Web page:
PASSING NOTES: <span>Dear Governor</span>  

(Columnist’s Note: Today’s column is a reprint. In sorting through my back catalog for publication today, I find it slightly depressing that this political column remains as timely today as it was two years ago when I first published it. Enjoy. I will be back very soon.)

Thank you, Governor Bevin. My freshman composition class is working this month on a unit about the purposes of education. They’re addressing questions like why we value public education, how we should fund it, whether it is primarily cultural or vocational, and the long-debated question of the “educated electorate.”

If I had written your office a letter and asked for a public performance to make this debate come alive for my students, you could not have better fulfilled my request.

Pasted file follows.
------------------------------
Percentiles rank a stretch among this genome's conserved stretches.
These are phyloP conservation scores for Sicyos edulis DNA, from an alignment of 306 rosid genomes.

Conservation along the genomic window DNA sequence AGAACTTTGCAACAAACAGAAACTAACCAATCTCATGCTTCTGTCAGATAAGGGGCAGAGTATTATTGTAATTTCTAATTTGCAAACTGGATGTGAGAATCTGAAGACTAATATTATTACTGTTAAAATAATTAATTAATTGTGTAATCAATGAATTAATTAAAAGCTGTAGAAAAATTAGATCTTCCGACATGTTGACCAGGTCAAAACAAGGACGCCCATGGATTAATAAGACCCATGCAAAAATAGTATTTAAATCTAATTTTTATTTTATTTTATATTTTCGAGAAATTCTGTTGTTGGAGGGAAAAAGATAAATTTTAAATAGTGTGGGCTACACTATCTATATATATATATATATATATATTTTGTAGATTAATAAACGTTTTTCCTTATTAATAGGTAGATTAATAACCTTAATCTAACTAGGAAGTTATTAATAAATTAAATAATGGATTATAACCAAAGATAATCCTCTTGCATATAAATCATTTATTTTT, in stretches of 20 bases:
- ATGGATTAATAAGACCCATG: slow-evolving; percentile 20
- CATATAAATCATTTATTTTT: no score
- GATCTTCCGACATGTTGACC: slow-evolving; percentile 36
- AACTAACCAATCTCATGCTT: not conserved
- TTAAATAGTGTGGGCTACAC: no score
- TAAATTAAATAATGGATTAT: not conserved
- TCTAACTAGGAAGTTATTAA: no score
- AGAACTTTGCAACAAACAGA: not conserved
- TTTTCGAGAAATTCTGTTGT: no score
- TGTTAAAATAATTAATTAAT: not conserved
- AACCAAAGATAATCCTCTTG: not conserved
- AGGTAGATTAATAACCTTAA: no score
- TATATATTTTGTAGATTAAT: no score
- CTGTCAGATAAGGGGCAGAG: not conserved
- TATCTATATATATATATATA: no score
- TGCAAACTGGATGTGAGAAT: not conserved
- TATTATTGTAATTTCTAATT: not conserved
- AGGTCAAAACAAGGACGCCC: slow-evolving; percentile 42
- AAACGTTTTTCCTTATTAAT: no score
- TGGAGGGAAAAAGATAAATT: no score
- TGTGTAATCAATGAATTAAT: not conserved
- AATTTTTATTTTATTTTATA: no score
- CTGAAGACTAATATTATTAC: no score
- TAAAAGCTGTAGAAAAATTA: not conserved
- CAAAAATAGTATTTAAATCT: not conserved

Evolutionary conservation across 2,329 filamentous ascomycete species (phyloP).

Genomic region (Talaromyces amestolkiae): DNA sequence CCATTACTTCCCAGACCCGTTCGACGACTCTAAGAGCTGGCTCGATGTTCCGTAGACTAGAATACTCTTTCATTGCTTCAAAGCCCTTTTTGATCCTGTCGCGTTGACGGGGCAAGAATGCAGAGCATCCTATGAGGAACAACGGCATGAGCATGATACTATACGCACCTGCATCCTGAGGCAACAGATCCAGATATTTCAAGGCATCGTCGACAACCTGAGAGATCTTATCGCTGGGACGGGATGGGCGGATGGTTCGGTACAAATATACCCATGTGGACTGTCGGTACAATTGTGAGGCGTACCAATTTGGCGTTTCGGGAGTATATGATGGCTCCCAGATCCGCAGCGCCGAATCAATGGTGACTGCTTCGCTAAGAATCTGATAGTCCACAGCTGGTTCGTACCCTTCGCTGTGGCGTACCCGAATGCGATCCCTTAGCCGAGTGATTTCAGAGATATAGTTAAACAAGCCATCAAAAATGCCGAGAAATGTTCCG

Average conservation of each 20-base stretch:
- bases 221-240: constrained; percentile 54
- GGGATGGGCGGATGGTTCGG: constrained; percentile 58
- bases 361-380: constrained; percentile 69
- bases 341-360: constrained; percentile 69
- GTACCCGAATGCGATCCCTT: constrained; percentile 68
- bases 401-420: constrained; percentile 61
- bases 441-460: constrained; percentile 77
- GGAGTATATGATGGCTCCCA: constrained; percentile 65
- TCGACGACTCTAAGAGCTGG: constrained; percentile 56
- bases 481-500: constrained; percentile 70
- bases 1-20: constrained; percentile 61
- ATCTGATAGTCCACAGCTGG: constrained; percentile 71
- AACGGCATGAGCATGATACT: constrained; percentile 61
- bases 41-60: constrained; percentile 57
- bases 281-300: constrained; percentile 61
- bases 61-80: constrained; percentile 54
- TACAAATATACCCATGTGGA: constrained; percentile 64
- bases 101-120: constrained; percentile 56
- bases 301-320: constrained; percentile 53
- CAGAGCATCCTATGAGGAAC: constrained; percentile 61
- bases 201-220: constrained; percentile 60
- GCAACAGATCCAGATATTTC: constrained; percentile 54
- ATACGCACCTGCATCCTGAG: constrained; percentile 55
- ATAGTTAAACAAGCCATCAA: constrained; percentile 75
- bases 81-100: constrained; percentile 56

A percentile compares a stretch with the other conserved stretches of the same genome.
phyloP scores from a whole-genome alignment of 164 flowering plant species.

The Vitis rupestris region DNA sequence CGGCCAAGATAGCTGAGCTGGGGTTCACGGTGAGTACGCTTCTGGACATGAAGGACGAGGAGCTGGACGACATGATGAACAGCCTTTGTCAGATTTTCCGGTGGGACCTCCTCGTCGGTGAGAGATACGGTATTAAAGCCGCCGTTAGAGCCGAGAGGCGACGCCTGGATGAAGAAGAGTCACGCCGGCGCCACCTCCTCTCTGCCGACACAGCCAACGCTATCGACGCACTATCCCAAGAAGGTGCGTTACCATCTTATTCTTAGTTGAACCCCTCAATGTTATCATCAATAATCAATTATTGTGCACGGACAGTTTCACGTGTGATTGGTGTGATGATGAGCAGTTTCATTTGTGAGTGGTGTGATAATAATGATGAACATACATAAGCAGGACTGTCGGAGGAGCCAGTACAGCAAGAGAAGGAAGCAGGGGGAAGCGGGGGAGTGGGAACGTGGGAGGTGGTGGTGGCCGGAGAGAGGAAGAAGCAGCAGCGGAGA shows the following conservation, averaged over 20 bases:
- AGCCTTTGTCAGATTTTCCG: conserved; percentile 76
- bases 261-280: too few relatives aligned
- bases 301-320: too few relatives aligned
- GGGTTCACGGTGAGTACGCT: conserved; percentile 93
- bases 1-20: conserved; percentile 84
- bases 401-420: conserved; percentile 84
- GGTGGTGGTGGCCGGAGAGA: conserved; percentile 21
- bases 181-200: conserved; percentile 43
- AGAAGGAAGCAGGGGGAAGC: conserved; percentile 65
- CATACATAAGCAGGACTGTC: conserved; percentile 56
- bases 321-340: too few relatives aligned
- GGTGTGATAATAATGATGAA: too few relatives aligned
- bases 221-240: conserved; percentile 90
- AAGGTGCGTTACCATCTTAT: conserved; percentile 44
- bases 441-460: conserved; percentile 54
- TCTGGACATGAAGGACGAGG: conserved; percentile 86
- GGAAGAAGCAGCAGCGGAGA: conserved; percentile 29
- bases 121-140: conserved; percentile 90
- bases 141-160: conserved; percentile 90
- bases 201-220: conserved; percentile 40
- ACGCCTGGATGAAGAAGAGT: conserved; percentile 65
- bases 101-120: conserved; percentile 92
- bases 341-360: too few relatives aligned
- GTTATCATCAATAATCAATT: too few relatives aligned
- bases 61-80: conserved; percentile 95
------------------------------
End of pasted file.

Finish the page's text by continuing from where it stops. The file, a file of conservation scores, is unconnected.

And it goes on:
Even better, we get to discuss your take on the value of the liberal arts in—wait for it—a Liberal Arts Class! It’s really just too delicious.

At the same time, my students are watching a video of a TED Talk by Mike Rowe. Mike Rowe, if you don’t know, is the long-time host of “Dirty Jobs” on the Discovery Channel and the founder of an initiative called mikeroweWORKS, which promotes greater investment in vocational training, trade labor, and infrastructure.

I adore Mike Rowe, and I encourage you to listen to his TED Talk “Learning from Dirty Jobs,” which you can find just by Googling it. I warn you, the talk is not for the weak of stomach since it includes a rather graphic, if hilarious, description of castrating lambs.

Rowe is a champion of tradesmen, which is a worthy cause, as you know if you have ever tried to find a plumber or an electrician on short notice. The trades are becoming more and more highly paid as fewer and fewer talented people go into them, and I have recommended to more than one student over the years—young people who admitted they preferred working with their hands and were struggling with college coursework or tuition—that they consider a trade school. Rowe is absolutely right that we denigrate blue-color workers to our own detriment.